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Las Vegas Welcomes The Spread Of Sports Gambling

People place bets at the Sports Book at the South Point Hotel and Casino in Las Vegas.
Leila Fadel
People place bets at the Sports Book at the South Point Hotel and Casino in Las Vegas.

At MGM Grand Las Vegas, a bookmaker takes bets on sports events at the round counter at the Race & Sports Book near the casino. Hockey is among the games being broadcast on 47 flat screens above while gamblers sit in leather seats to watch and strategize.

For years, Las Vegas has held a fairly exclusive lock on legal sports gambling like this in the U.S. But a Supreme Court decision to strike down an act that effectively banned it in most of the rest of the country now means other states can permit and regulate it, too. And while that means more competition for Las Vegas, casino executives and longtime bookmakers in Nevada are welcoming the decision. They say permitting sports betting is good for everyone in the industry. Besides, they say, people come to Las Vegas for more than that.

On this day, Kevin Olson and Josh Sturm are on a guys' trip, mostly to play cards and golf. The sports betting is just the icing, they say.

"Honestly, there's a lot of avenues online that you can use, and people that we know and myself use online sports betting quite often," Sturm said. "So it's really, it's not a lucrative thing that we have to come to Vegas just to be able to do it."

Sturm is referring to the millions of people already betting online. The American Gaming Association estimates that people bet $150 billion on professional and college sports illegally every year.

But Sturm prefers to gamble and make bets in person.

"You know you always wonder 'is there some element of cheating?' I guess," he said.

And soon enough, Sturm and his friends might be able to make these bets — legally and in person — closer to their homes in Austin, Texas.

"If something opens up in Texas," Olson says, "I feel like I would be doing a bit more sports betting just year-round. Not just here in Vegas."

But he'll still head to Las Vegas for the experience: golf, cards, slots, shows, restaurants. And that is what bookmakers and casino executives are banking on. They hope that Nevada will be a model for newcomers to the regulated sports betting industry.

"Yes, we've enjoyed a monopoly or a near monopoly on sports betting, but Las Vegas benefits when there there's interest in our field, in our field of entertainment sports, sports betting, gambling in general," said Jim Murren, the chairman and CEO of MGM Resorts International. "It will promote activity, increase fan interest in the team, in the sport, in the league which we believe will in turn increase their interest in going to the sports mecca of sports betting and gambling: Las Vegas."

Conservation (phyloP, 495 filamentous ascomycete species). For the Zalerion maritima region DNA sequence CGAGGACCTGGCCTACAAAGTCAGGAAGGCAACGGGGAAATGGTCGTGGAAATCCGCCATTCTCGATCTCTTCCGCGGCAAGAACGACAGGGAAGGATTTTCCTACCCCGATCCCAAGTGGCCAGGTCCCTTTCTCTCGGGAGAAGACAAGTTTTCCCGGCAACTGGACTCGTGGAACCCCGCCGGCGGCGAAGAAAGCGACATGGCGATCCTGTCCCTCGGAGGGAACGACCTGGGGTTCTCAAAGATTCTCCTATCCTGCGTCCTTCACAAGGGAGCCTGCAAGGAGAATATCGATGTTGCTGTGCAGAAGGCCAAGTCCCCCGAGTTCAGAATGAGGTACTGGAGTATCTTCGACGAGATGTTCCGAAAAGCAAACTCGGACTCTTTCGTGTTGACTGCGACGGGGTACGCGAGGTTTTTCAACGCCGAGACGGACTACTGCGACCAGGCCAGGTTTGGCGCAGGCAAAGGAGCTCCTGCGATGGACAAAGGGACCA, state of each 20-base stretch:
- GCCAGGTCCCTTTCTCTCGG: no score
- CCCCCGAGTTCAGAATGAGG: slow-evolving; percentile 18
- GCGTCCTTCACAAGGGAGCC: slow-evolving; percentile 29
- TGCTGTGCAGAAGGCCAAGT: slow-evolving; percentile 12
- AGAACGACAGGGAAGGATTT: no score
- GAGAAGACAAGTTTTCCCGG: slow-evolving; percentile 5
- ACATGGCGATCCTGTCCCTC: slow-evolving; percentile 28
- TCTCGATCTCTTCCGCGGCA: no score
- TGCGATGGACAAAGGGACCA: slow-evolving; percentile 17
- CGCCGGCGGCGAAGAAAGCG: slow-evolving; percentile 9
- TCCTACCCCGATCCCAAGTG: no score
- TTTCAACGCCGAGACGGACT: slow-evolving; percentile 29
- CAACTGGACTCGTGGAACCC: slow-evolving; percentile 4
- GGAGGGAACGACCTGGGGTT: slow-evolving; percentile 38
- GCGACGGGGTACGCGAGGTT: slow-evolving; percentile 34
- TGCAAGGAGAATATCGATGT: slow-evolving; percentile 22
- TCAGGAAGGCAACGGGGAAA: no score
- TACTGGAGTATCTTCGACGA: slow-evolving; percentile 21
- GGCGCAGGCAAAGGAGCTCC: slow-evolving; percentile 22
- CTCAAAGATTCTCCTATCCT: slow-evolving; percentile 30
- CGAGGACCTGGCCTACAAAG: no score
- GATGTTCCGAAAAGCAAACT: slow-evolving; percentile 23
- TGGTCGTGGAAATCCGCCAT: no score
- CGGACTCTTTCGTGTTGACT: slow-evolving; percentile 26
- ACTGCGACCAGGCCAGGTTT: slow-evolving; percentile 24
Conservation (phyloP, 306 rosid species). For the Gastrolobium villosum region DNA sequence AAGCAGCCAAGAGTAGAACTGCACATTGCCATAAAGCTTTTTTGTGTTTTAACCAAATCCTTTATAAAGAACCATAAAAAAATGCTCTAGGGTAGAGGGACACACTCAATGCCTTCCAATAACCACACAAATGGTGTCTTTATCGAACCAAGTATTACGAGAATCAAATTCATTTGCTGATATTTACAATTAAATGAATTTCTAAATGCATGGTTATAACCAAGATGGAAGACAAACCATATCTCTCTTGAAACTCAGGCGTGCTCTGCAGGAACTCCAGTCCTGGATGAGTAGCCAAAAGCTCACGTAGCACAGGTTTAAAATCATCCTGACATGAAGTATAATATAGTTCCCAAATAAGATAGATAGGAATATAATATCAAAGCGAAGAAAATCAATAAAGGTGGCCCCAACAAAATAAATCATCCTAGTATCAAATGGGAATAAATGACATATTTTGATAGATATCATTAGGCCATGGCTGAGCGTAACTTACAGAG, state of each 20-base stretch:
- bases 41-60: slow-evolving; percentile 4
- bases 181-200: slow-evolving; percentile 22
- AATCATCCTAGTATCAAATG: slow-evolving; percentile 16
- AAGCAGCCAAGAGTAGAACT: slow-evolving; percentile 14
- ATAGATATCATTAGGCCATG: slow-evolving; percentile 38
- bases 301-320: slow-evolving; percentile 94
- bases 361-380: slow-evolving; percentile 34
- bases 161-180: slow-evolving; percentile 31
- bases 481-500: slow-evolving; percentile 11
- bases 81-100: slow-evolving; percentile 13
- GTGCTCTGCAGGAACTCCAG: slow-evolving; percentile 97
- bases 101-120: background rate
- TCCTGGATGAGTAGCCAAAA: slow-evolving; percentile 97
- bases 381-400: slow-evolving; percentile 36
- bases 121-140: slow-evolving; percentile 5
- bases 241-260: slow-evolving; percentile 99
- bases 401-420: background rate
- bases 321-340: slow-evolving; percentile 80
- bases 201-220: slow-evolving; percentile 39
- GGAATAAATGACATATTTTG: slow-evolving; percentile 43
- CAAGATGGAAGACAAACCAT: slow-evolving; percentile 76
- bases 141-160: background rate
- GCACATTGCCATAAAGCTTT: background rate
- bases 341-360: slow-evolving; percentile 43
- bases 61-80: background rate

Murren says people were also worried about Las Vegas when legal gambling went to other states and to Native American reservations.

"And yet Nevada has grown through that period of time," he said.

MGM hopes to expand sports betting to its other properties in the United States and its online betting app. And with it becoming a legal and regulated industry, Murren said, it's just one more step toward erasing the stigma often attached to the industry as predatory.

"The traditional view of the casino industry is starting to evolve, but it will be viewed much differently five years from now and this will be a major reason why," he said.

Currently, sports betting is a drop in the bucket of money made in Nevada off gaming. In the last fiscal year, Nevada took in $688.6 million in a tax fee on gambling and just over 2 percent of that came from sports betting according to the Nevada Gaming Association.

The association welcomed the ruling and offered its expertise to other states that will be regulating sports betting.

But what does this mean for bookmakers like Jimmy Vaccaro, who has been doing this work for 41 years?

"It's a big day," Vaccaro said at the South Point Hotel and Casino just off the Las Vegas Strip. The in-house satellite radio station praised the decision as enlightened.

"Now with it being nationwide, it's going to have an impact, there's no doubt about it," he said. "It will be a little less only because if you live in California, you don't have to run over here to make a bet, you could do it right from there."

There will be fewer people through the doors. But "there will be plenty of opportunities a lot of other places for people like us to, in a sense, run their book for them, only because of what we have done, only because the way that we do business, only because of what we do and how we handle it," he says. "We will get opportunities. I think the opportunity will outweigh drastically the little part that we lose people coming to the South Point."

All day, Vaccaro has been in meetings discussing the decision.

There is a lot to be ironed out to make sports betting lucrative — from state taxes in other places to whether the leagues get a cut of the bets.

Bookmaking has changed since Vaccaro started decades ago — betting has moved online and there is a higher cost to air professional football games. But bookmakers adapt, he says.

"We're always reinventing ourselves."

Copyright 2020 NPR. To see more, visit https://www.npr.org.

Leila Fadel is a national correspondent for NPR based in Los Angeles, covering issues of culture, diversity, and race.